In February, the World Bank’s executive board met to review the investigation of the Compliance Advisor Ombudsman (CAO) — the accountability mechanism of the International Finance Corporation (IFC), the Bank’s private sector arm — into IFC’s role in the controversial Santa Cruz Barillas hydroelectric dam project in Guatemala (see Observer Spring 2014).
This marks the first time the board has asked to review the outcome of a CAO case ahead of publication, as normally investigations are only reviewed by management of the World Bank Group before they are made public. At the time of publication, neither the CAO’s investigation, completed in 2018, nor IFC management’s action plan responding to the investigation, have been made public.
The board’s February meeting took place amid the external review of the CAO (see Observer Winter 2019), after the US Supreme Court’s 2019 ruling against IFC’s claim of absolute immunity (see Observer Spring 2019). While some civil society organisations (CSOs) hope that this might set a precedent for greater accountability of the IFC, the board’s silence following the meeting is cause for concern that IFC’s role in causing grave harms is not being taken seriously.
This gives the board an opportunity to do the right thing...to remedy the harms that communities continue to suffer to this dayKate Geary, Recourse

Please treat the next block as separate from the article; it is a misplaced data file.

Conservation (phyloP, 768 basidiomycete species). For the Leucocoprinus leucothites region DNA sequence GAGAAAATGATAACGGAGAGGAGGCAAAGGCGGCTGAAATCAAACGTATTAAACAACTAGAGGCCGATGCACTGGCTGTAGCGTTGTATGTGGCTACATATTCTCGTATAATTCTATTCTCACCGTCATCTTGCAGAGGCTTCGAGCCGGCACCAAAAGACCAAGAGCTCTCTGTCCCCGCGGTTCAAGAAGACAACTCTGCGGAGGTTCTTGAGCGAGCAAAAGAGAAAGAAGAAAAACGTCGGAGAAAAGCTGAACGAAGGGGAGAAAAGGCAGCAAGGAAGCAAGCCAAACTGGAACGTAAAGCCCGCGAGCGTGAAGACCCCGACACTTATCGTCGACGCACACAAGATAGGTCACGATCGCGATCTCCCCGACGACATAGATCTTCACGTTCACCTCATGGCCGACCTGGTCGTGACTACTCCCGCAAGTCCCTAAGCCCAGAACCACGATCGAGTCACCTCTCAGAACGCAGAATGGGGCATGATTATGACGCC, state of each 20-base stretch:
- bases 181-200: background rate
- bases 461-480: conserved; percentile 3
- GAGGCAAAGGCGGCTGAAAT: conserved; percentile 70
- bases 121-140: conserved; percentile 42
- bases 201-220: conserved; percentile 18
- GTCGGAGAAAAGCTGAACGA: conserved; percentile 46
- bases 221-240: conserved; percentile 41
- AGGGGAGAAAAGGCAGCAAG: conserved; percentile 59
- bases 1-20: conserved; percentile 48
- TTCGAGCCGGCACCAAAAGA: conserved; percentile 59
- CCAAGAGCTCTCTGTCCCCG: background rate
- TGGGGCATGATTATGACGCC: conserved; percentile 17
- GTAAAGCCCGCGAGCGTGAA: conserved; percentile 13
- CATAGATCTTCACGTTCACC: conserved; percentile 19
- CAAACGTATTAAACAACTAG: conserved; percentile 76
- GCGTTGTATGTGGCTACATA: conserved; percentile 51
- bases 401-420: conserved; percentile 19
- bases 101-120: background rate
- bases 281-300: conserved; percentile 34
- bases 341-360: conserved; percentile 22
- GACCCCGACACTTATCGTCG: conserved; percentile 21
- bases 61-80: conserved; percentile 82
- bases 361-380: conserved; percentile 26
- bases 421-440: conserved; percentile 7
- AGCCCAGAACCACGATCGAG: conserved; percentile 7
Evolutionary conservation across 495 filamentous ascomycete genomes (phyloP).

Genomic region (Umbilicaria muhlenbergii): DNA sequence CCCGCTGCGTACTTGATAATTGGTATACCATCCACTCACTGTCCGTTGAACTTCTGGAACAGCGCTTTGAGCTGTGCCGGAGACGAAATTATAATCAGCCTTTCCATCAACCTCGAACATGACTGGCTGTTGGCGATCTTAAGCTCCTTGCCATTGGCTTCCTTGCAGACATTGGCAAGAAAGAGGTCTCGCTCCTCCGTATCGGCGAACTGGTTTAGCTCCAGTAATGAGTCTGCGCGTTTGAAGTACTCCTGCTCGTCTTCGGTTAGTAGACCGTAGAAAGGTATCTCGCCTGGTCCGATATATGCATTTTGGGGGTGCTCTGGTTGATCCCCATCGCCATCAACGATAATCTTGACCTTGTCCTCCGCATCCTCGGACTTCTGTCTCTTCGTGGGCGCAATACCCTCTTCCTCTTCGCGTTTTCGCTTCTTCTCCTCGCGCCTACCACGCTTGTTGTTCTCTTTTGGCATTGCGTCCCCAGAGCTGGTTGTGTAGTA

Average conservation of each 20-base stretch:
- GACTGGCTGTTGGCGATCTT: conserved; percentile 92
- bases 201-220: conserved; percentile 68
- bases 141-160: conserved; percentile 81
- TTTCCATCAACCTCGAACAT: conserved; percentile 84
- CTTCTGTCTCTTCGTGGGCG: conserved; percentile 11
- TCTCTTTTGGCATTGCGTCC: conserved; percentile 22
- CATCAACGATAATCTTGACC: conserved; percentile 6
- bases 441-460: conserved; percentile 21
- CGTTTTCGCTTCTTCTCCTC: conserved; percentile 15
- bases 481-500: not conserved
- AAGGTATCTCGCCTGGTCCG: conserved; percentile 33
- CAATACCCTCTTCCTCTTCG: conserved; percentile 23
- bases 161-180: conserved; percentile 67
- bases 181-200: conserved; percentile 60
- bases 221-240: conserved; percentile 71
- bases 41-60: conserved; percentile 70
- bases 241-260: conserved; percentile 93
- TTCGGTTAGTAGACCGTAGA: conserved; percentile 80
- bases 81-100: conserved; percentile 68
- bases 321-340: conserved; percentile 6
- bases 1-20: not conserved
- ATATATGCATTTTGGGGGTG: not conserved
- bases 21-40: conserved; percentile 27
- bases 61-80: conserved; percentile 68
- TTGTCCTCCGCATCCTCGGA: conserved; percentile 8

Kate Geary from Netherlands-based CSO Recourse said, “This gives the board an opportunity to do the right thing: to ensure that any breaches of IFC standards found by the CAO are addressed effectively by IFC to remedy the harms that communities continue to suffer to this day.”
In 2008, the IFC provided $20 million in loans to, and made a $9.9 million equity investment in, Latin American financial intermediary, Corporación Interamericana para el Financiamiento de Infraestructura (CIFI), which financed Hidro Santa Cruz to build the hydroelectric dam.
While the dam was under construction, Hidro Santa Cruz was linked to alleged human rights violations of the local residents of Santa Cruz. Many in the local Q’anjob’al community considered a waterfall impacted by the project to be sacred and claimed that the company had violated their right to free, prior and informed consent.
In 2014, Guatemalan CSO, the Departmental Assembly of Huehuetenango (ADH), publicly denounced the company, stating that its actions had “resulted in the persecution, intimidation, and co-opting of community leaders,” and accusing the Bank of being complicit in human rights violations. In 2015, CSO Oxfam supported local communities in Guatemala to file a case to the CAO, following the inclusion of the case in its report The Suffering of Others, published in the same year.
The complaint to the CAO alleged that opposition to the project was met with violence and repression by the company and the government. During the state of emergency declared by the government in response to resistance, dozens of community organisers and leaders were arrested and detained. The project was stopped in 2016, one year after the complaint was submitted.